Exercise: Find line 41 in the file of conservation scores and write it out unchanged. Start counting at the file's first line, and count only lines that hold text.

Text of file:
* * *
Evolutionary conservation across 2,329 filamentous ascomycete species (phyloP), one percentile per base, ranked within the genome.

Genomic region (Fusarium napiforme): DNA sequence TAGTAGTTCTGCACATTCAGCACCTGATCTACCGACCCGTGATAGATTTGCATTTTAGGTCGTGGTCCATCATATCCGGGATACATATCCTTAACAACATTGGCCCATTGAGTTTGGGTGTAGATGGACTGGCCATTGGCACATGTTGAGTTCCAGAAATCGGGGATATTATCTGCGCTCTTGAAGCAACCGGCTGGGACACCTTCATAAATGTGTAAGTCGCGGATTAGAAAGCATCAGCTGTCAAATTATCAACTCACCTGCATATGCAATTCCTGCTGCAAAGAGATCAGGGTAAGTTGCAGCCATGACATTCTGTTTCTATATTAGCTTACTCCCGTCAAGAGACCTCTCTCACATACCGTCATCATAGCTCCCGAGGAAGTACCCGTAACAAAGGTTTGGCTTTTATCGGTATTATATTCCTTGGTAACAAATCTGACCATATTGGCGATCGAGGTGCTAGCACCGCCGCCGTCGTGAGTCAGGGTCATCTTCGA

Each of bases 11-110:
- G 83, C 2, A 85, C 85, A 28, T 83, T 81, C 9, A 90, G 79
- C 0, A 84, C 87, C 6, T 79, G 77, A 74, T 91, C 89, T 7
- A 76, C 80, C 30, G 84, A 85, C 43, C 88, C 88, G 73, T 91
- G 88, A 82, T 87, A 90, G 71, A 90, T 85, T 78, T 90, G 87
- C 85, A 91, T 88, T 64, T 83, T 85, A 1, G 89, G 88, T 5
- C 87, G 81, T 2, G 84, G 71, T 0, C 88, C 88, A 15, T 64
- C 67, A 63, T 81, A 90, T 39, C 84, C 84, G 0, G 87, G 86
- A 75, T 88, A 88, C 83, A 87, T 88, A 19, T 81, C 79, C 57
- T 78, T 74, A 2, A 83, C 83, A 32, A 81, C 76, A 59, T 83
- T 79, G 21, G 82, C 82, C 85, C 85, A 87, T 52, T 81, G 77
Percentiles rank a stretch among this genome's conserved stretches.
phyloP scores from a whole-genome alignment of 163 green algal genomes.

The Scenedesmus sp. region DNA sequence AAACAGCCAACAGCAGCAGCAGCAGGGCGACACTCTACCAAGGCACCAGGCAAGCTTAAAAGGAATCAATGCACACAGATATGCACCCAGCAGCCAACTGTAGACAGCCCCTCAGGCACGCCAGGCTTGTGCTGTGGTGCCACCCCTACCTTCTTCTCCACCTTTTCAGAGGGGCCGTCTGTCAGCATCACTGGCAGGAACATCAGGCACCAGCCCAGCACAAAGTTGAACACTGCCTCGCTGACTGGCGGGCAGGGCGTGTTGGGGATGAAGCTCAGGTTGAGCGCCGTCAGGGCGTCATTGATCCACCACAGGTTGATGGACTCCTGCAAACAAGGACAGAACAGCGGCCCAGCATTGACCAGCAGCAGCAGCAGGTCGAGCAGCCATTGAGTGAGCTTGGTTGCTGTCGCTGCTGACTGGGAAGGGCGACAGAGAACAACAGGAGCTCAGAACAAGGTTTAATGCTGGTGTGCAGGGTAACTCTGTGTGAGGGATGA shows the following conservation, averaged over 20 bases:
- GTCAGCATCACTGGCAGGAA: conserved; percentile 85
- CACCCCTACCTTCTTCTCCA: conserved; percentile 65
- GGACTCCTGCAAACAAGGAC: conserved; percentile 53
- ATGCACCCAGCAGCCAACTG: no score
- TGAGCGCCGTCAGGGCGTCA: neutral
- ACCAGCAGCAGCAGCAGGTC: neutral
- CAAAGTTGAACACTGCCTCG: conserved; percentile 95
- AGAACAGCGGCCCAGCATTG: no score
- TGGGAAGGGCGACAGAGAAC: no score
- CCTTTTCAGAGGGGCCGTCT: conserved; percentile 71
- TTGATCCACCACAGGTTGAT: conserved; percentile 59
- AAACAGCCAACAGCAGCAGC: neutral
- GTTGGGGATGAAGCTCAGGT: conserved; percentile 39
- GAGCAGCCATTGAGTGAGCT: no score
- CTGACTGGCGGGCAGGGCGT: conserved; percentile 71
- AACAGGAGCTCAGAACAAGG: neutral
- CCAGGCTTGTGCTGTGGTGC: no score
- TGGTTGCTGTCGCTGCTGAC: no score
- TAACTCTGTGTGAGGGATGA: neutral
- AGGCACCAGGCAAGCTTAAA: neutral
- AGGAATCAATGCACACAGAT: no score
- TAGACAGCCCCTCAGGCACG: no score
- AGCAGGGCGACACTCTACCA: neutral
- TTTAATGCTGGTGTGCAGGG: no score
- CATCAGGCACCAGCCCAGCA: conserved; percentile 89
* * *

- CATCAGGCACCAGCCCAGCA: conserved; percentile 89